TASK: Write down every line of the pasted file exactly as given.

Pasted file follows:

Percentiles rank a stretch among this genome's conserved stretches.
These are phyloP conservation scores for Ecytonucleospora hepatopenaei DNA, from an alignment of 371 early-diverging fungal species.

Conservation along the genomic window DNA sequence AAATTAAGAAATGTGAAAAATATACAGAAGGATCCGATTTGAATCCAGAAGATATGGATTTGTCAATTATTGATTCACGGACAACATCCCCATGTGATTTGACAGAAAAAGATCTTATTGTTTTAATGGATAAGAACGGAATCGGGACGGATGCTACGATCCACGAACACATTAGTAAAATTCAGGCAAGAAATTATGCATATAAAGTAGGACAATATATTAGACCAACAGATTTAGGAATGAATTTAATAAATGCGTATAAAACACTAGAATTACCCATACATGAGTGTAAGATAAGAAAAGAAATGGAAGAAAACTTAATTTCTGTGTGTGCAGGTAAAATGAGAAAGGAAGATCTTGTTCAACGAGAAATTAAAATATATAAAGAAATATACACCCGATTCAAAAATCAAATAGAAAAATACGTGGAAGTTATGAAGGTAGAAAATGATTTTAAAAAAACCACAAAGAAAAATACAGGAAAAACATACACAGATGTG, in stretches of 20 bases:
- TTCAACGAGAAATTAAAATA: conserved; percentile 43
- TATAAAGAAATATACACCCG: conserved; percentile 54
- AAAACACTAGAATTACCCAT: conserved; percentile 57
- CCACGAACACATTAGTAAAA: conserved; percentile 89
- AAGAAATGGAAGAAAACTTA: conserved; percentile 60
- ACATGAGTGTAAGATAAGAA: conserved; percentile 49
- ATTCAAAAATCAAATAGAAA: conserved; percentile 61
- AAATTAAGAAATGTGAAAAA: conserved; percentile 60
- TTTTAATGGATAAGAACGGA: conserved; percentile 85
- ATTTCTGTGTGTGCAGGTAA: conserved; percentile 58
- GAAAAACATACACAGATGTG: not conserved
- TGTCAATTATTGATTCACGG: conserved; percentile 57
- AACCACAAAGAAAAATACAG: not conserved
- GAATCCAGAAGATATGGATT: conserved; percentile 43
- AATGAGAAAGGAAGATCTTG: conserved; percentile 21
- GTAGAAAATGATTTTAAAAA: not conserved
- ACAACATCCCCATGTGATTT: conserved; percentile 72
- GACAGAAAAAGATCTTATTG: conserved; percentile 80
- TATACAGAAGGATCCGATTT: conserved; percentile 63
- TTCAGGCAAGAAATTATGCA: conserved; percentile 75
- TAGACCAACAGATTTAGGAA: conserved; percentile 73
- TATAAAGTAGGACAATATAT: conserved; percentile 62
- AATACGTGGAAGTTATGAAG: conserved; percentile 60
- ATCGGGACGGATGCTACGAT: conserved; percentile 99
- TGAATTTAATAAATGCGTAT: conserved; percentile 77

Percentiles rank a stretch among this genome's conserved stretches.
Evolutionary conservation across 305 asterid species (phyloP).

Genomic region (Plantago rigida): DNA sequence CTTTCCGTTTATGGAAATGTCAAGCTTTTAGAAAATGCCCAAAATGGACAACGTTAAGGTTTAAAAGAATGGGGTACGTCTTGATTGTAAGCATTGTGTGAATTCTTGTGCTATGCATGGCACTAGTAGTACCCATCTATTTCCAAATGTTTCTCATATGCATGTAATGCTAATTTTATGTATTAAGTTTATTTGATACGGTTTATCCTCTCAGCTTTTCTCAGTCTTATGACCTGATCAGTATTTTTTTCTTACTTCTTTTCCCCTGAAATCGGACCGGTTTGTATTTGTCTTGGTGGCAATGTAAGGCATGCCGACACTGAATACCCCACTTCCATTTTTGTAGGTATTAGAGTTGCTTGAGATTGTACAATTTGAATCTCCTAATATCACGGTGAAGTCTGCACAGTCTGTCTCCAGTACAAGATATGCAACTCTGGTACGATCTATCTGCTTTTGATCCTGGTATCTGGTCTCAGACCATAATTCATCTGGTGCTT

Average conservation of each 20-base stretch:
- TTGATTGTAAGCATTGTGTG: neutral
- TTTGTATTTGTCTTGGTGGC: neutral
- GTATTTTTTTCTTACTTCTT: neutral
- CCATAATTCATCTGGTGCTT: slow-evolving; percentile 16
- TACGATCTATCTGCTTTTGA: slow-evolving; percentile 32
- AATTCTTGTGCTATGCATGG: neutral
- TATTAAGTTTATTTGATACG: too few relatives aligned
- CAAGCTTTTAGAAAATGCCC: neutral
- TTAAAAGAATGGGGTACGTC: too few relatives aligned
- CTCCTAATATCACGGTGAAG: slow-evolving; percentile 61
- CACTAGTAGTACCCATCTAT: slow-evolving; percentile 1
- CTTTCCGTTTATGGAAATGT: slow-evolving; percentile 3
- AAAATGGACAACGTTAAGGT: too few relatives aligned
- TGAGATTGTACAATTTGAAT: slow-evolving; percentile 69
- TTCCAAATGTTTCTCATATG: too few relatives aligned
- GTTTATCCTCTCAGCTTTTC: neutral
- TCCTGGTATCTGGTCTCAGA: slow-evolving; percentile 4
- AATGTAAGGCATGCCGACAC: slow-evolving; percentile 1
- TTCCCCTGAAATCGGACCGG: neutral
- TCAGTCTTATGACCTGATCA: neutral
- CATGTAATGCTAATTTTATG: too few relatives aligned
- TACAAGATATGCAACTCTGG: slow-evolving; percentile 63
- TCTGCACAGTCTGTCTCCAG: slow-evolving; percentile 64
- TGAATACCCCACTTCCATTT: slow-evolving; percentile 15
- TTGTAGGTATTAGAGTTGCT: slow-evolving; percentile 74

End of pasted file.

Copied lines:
Percentiles rank a stretch among this genome's conserved stretches.
These are phyloP conservation scores for Ecytonucleospora hepatopenaei DNA, from an alignment of 371 early-diverging fungal species.

Conservation along the genomic window DNA sequence AAATTAAGAAATGTGAAAAATATACAGAAGGATCCGATTTGAATCCAGAAGATATGGATTTGTCAATTATTGATTCACGGACAACATCCCCATGTGATTTGACAGAAAAAGATCTTATTGTTTTAATGGATAAGAACGGAATCGGGACGGATGCTACGATCCACGAACACATTAGTAAAATTCAGGCAAGAAATTATGCATATAAAGTAGGACAATATATTAGACCAACAGATTTAGGAATGAATTTAATAAATGCGTATAAAACACTAGAATTACCCATACATGAGTGTAAGATAAGAAAAGAAATGGAAGAAAACTTAATTTCTGTGTGTGCAGGTAAAATGAGAAAGGAAGATCTTGTTCAACGAGAAATTAAAATATATAAAGAAATATACACCCGATTCAAAAATCAAATAGAAAAATACGTGGAAGTTATGAAGGTAGAAAATGATTTTAAAAAAACCACAAAGAAAAATACAGGAAAAACATACACAGATGTG, in stretches of 20 bases:
- TTCAACGAGAAATTAAAATA: conserved; percentile 43
- TATAAAGAAATATACACCCG: conserved; percentile 54
- AAAACACTAGAATTACCCAT: conserved; percentile 57
- CCACGAACACATTAGTAAAA: conserved; percentile 89
- AAGAAATGGAAGAAAACTTA: conserved; percentile 60
- ACATGAGTGTAAGATAAGAA: conserved; percentile 49
- ATTCAAAAATCAAATAGAAA: conserved; percentile 61
- AAATTAAGAAATGTGAAAAA: conserved; percentile 60
- TTTTAATGGATAAGAACGGA: conserved; percentile 85
- ATTTCTGTGTGTGCAGGTAA: conserved; percentile 58
- GAAAAACATACACAGATGTG: not conserved
- TGTCAATTATTGATTCACGG: conserved; percentile 57
- AACCACAAAGAAAAATACAG: not conserved
- GAATCCAGAAGATATGGATT: conserved; percentile 43
- AATGAGAAAGGAAGATCTTG: conserved; percentile 21
- GTAGAAAATGATTTTAAAAA: not conserved
- ACAACATCCCCATGTGATTT: conserved; percentile 72
- GACAGAAAAAGATCTTATTG: conserved; percentile 80
- TATACAGAAGGATCCGATTT: conserved; percentile 63
- TTCAGGCAAGAAATTATGCA: conserved; percentile 75
- TAGACCAACAGATTTAGGAA: conserved; percentile 73
- TATAAAGTAGGACAATATAT: conserved; percentile 62
- AATACGTGGAAGTTATGAAG: conserved; percentile 60
- ATCGGGACGGATGCTACGAT: conserved; percentile 99
- TGAATTTAATAAATGCGTAT: conserved; percentile 77

Percentiles rank a stretch among this genome's conserved stretches.
Evolutionary conservation across 305 asterid species (phyloP).

Genomic region (Plantago rigida): DNA sequence CTTTCCGTTTATGGAAATGTCAAGCTTTTAGAAAATGCCCAAAATGGACAACGTTAAGGTTTAAAAGAATGGGGTACGTCTTGATTGTAAGCATTGTGTGAATTCTTGTGCTATGCATGGCACTAGTAGTACCCATCTATTTCCAAATGTTTCTCATATGCATGTAATGCTAATTTTATGTATTAAGTTTATTTGATACGGTTTATCCTCTCAGCTTTTCTCAGTCTTATGACCTGATCAGTATTTTTTTCTTACTTCTTTTCCCCTGAAATCGGACCGGTTTGTATTTGTCTTGGTGGCAATGTAAGGCATGCCGACACTGAATACCCCACTTCCATTTTTGTAGGTATTAGAGTTGCTTGAGATTGTACAATTTGAATCTCCTAATATCACGGTGAAGTCTGCACAGTCTGTCTCCAGTACAAGATATGCAACTCTGGTACGATCTATCTGCTTTTGATCCTGGTATCTGGTCTCAGACCATAATTCATCTGGTGCTT

Average conservation of each 20-base stretch:
- TTGATTGTAAGCATTGTGTG: neutral
- TTTGTATTTGTCTTGGTGGC: neutral
- GTATTTTTTTCTTACTTCTT: neutral
- CCATAATTCATCTGGTGCTT: slow-evolving; percentile 16
- TACGATCTATCTGCTTTTGA: slow-evolving; percentile 32
- AATTCTTGTGCTATGCATGG: neutral
- TATTAAGTTTATTTGATACG: too few relatives aligned
- CAAGCTTTTAGAAAATGCCC: neutral
- TTAAAAGAATGGGGTACGTC: too few relatives aligned
- CTCCTAATATCACGGTGAAG: slow-evolving; percentile 61
- CACTAGTAGTACCCATCTAT: slow-evolving; percentile 1
- CTTTCCGTTTATGGAAATGT: slow-evolving; percentile 3
- AAAATGGACAACGTTAAGGT: too few relatives aligned
- TGAGATTGTACAATTTGAAT: slow-evolving; percentile 69
- TTCCAAATGTTTCTCATATG: too few relatives aligned
- GTTTATCCTCTCAGCTTTTC: neutral
- TCCTGGTATCTGGTCTCAGA: slow-evolving; percentile 4
- AATGTAAGGCATGCCGACAC: slow-evolving; percentile 1
- TTCCCCTGAAATCGGACCGG: neutral
- TCAGTCTTATGACCTGATCA: neutral
- CATGTAATGCTAATTTTATG: too few relatives aligned
- TACAAGATATGCAACTCTGG: slow-evolving; percentile 63
- TCTGCACAGTCTGTCTCCAG: slow-evolving; percentile 64
- TGAATACCCCACTTCCATTT: slow-evolving; percentile 15
- TTGTAGGTATTAGAGTTGCT: slow-evolving; percentile 74